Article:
Visitors to my social media accounts may not believe this, but I have pulled my punches and softened my wording since the Presidential election.
Yes, I have been outspoken about the qualifications of the President-elect and his proposed Cabinet. I have also expressed my opposition to cuts and changes that the incoming administration officials indicated they want to make.
But what people might not realize is that I crafted every one of my posts or tweets with this thought in mind: I have family members, friends, and acquaintances with widely differing opinions and political ideologies.
Because I know they might read my posts and comments, I sought to soften my language and temper my reactions. I have done my best to prompt them to reconsider their viewpoints while trying hard not to offend them. I have posted with the hope of prompting a discussion, rather than venting my rage.
That. Stops. Now.
I have thought about the effort I put into softening my stances and wording to mollify those who disagree with me. And I realized that my attempts to make other people comfortable is harming me.
That fact should not surprise me. America’s culture trains women to sacrifice their health and well-being to make others comfortable. That is evident in the clothes deemed “sexy” by popular culture. It’s a factor in Americans’ idealization of self-sacrificing mothers while portraying strong women as bitches, whores, or mannish.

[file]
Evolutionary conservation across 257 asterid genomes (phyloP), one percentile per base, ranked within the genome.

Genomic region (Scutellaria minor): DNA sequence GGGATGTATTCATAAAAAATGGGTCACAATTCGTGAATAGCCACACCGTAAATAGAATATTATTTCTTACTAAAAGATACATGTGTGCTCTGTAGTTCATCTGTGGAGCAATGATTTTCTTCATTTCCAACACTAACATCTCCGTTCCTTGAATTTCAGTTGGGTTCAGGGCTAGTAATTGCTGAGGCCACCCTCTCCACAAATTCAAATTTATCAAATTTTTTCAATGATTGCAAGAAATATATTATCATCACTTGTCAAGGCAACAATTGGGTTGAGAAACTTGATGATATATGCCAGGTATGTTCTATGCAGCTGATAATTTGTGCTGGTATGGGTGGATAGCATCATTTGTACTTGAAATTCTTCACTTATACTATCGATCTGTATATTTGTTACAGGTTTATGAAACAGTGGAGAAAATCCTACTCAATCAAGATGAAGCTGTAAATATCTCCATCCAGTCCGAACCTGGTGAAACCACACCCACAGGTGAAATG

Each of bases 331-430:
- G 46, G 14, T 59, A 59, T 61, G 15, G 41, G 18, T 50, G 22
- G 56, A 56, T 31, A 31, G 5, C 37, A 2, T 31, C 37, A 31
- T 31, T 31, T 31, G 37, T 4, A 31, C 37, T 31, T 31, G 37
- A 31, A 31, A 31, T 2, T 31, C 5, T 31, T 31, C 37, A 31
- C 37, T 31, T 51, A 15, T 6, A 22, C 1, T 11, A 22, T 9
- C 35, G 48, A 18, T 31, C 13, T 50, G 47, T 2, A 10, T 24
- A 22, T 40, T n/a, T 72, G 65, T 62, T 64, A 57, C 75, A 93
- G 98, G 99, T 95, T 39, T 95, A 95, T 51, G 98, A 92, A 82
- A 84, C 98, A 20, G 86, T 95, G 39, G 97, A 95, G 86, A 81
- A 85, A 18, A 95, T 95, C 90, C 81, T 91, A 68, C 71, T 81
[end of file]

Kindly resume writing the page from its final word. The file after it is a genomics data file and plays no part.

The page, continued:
The fact that over 62 million voters cast their votes for a man who boasted about his ability to sexually assault women without consequence sickens me. But it shouldn’t surprise any of us. After all, one in five American girls has been the victim of sexual abuse. And one in twenty boys has been abused as well.
Let me say that again.
1 in 5 girls has been sexually assaulted in America. And 1 in 20 boys has been.
That should cause all of us to step back and take a long, hard look at our national values, our culture, and our priorities. The fact that 62 million Americans believe a man who brags about sexually violating women is qualified to lead our country is appalling.
I find it especially nauseating because I am a survivor of childhood sexual abuse.
It’s not something I talk about often. But this election and its results have shown me that I cannot stay quiet about this.
I will no longer choose my words with consideration for other people’s comfort. I finally realized that the people who stood idly by while I was abused are the same ones I try not to upset now. I’m done trying to make them feel better about themselves. Just like I will no longer stay silent about my true reactions to the incoming administration.
I will still strive to base my viewpoints and posts on facts and confirmed data. I know that I may state an opinion and later learn that I didn’t have all the facts. When that happens, I will admit my mistake. And I reserve the right to change my mind because I believe that’s what a mature, thoughtful, engaged adult does.
But I will speak out. I will speak forcefully. And I won’t worry about offending those who disagree with me. The future of this country—and my own mental health—are too important to coddle abusers and their enablers.
If you find this offensive or are unwilling to suffer slings and arrows for your beliefs, then I suggest you exit, pursued by a (Russian) bear.